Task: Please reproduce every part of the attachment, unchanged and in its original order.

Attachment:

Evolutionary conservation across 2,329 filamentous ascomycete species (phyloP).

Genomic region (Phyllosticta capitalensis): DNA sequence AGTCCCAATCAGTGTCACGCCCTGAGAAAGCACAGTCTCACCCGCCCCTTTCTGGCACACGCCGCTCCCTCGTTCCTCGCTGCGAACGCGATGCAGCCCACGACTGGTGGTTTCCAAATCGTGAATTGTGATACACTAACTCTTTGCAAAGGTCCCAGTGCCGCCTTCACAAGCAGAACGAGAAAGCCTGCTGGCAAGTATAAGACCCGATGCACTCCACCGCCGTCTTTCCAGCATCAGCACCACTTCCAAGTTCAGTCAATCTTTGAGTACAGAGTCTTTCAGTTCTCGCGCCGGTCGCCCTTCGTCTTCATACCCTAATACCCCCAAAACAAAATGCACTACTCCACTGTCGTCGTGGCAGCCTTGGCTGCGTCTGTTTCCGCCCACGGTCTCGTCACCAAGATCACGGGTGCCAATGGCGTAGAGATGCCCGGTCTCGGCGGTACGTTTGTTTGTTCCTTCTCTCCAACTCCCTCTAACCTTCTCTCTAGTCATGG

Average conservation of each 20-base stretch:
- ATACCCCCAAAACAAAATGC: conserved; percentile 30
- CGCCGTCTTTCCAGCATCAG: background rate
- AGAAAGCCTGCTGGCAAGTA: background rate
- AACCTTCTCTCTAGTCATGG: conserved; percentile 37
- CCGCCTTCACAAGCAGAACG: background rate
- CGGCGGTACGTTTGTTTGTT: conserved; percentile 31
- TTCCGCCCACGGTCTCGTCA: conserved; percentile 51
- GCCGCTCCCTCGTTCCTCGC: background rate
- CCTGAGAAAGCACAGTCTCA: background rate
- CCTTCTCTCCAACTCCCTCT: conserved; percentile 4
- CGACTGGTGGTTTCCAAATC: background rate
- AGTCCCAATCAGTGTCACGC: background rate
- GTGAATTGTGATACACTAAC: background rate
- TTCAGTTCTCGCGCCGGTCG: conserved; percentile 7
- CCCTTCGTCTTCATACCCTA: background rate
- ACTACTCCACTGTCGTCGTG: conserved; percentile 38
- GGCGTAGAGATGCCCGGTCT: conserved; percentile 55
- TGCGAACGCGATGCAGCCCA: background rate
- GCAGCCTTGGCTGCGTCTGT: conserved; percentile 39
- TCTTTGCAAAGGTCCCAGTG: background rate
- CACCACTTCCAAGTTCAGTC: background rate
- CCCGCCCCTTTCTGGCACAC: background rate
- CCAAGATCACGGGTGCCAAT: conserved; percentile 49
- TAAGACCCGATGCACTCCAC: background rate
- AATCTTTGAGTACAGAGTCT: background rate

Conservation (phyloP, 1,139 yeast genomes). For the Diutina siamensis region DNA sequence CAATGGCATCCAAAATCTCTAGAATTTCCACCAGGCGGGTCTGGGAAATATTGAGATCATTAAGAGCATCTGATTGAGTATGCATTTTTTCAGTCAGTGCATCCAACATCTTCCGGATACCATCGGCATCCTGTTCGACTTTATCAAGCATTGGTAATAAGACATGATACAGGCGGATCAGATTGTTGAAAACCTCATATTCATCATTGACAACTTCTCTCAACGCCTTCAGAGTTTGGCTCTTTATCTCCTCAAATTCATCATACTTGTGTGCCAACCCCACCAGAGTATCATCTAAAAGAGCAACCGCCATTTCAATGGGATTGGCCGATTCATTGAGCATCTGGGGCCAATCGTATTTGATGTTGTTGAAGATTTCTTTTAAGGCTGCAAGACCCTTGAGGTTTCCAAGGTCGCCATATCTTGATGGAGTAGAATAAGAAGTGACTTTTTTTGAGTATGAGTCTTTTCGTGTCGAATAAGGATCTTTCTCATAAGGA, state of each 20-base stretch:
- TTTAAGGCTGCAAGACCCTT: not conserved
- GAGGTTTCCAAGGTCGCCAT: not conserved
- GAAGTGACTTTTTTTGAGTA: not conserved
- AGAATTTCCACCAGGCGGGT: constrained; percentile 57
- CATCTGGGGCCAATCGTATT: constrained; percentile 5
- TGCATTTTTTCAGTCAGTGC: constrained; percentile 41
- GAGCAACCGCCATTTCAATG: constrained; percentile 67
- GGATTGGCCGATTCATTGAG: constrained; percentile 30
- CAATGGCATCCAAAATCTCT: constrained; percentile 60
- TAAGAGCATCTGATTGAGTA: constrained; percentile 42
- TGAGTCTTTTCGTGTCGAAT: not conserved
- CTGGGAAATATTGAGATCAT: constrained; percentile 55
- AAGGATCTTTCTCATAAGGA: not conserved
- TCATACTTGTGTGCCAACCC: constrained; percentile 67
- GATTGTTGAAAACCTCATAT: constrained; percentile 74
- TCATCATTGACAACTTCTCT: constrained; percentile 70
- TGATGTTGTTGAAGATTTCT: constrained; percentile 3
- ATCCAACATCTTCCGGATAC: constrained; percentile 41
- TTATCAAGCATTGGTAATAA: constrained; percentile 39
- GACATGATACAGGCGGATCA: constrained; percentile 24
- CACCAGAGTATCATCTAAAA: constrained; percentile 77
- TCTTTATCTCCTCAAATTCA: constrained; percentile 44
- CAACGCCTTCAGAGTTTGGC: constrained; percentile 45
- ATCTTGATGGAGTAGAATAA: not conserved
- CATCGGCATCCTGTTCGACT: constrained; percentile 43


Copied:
Evolutionary conservation across 2,329 filamentous ascomycete species (phyloP).

Genomic region (Phyllosticta capitalensis): DNA sequence AGTCCCAATCAGTGTCACGCCCTGAGAAAGCACAGTCTCACCCGCCCCTTTCTGGCACACGCCGCTCCCTCGTTCCTCGCTGCGAACGCGATGCAGCCCACGACTGGTGGTTTCCAAATCGTGAATTGTGATACACTAACTCTTTGCAAAGGTCCCAGTGCCGCCTTCACAAGCAGAACGAGAAAGCCTGCTGGCAAGTATAAGACCCGATGCACTCCACCGCCGTCTTTCCAGCATCAGCACCACTTCCAAGTTCAGTCAATCTTTGAGTACAGAGTCTTTCAGTTCTCGCGCCGGTCGCCCTTCGTCTTCATACCCTAATACCCCCAAAACAAAATGCACTACTCCACTGTCGTCGTGGCAGCCTTGGCTGCGTCTGTTTCCGCCCACGGTCTCGTCACCAAGATCACGGGTGCCAATGGCGTAGAGATGCCCGGTCTCGGCGGTACGTTTGTTTGTTCCTTCTCTCCAACTCCCTCTAACCTTCTCTCTAGTCATGG

Average conservation of each 20-base stretch:
- ATACCCCCAAAACAAAATGC: conserved; percentile 30
- CGCCGTCTTTCCAGCATCAG: background rate
- AGAAAGCCTGCTGGCAAGTA: background rate
- AACCTTCTCTCTAGTCATGG: conserved; percentile 37
- CCGCCTTCACAAGCAGAACG: background rate
- CGGCGGTACGTTTGTTTGTT: conserved; percentile 31
- TTCCGCCCACGGTCTCGTCA: conserved; percentile 51
- GCCGCTCCCTCGTTCCTCGC: background rate
- CCTGAGAAAGCACAGTCTCA: background rate
- CCTTCTCTCCAACTCCCTCT: conserved; percentile 4
- CGACTGGTGGTTTCCAAATC: background rate
- AGTCCCAATCAGTGTCACGC: background rate
- GTGAATTGTGATACACTAAC: background rate
- TTCAGTTCTCGCGCCGGTCG: conserved; percentile 7
- CCCTTCGTCTTCATACCCTA: background rate
- ACTACTCCACTGTCGTCGTG: conserved; percentile 38
- GGCGTAGAGATGCCCGGTCT: conserved; percentile 55
- TGCGAACGCGATGCAGCCCA: background rate
- GCAGCCTTGGCTGCGTCTGT: conserved; percentile 39
- TCTTTGCAAAGGTCCCAGTG: background rate
- CACCACTTCCAAGTTCAGTC: background rate
- CCCGCCCCTTTCTGGCACAC: background rate
- CCAAGATCACGGGTGCCAAT: conserved; percentile 49
- TAAGACCCGATGCACTCCAC: background rate
- AATCTTTGAGTACAGAGTCT: background rate

Conservation (phyloP, 1,139 yeast genomes). For the Diutina siamensis region DNA sequence CAATGGCATCCAAAATCTCTAGAATTTCCACCAGGCGGGTCTGGGAAATATTGAGATCATTAAGAGCATCTGATTGAGTATGCATTTTTTCAGTCAGTGCATCCAACATCTTCCGGATACCATCGGCATCCTGTTCGACTTTATCAAGCATTGGTAATAAGACATGATACAGGCGGATCAGATTGTTGAAAACCTCATATTCATCATTGACAACTTCTCTCAACGCCTTCAGAGTTTGGCTCTTTATCTCCTCAAATTCATCATACTTGTGTGCCAACCCCACCAGAGTATCATCTAAAAGAGCAACCGCCATTTCAATGGGATTGGCCGATTCATTGAGCATCTGGGGCCAATCGTATTTGATGTTGTTGAAGATTTCTTTTAAGGCTGCAAGACCCTTGAGGTTTCCAAGGTCGCCATATCTTGATGGAGTAGAATAAGAAGTGACTTTTTTTGAGTATGAGTCTTTTCGTGTCGAATAAGGATCTTTCTCATAAGGA, state of each 20-base stretch:
- TTTAAGGCTGCAAGACCCTT: not conserved
- GAGGTTTCCAAGGTCGCCAT: not conserved
- GAAGTGACTTTTTTTGAGTA: not conserved
- AGAATTTCCACCAGGCGGGT: constrained; percentile 57
- CATCTGGGGCCAATCGTATT: constrained; percentile 5
- TGCATTTTTTCAGTCAGTGC: constrained; percentile 41
- GAGCAACCGCCATTTCAATG: constrained; percentile 67
- GGATTGGCCGATTCATTGAG: constrained; percentile 30
- CAATGGCATCCAAAATCTCT: constrained; percentile 60
- TAAGAGCATCTGATTGAGTA: constrained; percentile 42
- TGAGTCTTTTCGTGTCGAAT: not conserved
- CTGGGAAATATTGAGATCAT: constrained; percentile 55
- AAGGATCTTTCTCATAAGGA: not conserved
- TCATACTTGTGTGCCAACCC: constrained; percentile 67
- GATTGTTGAAAACCTCATAT: constrained; percentile 74
- TCATCATTGACAACTTCTCT: constrained; percentile 70
- TGATGTTGTTGAAGATTTCT: constrained; percentile 3
- ATCCAACATCTTCCGGATAC: constrained; percentile 41
- TTATCAAGCATTGGTAATAA: constrained; percentile 39
- GACATGATACAGGCGGATCA: constrained; percentile 24
- CACCAGAGTATCATCTAAAA: constrained; percentile 77
- TCTTTATCTCCTCAAATTCA: constrained; percentile 44
- CAACGCCTTCAGAGTTTGGC: constrained; percentile 45
- ATCTTGATGGAGTAGAATAA: not conserved
- CATCGGCATCCTGTTCGACT: constrained; percentile 43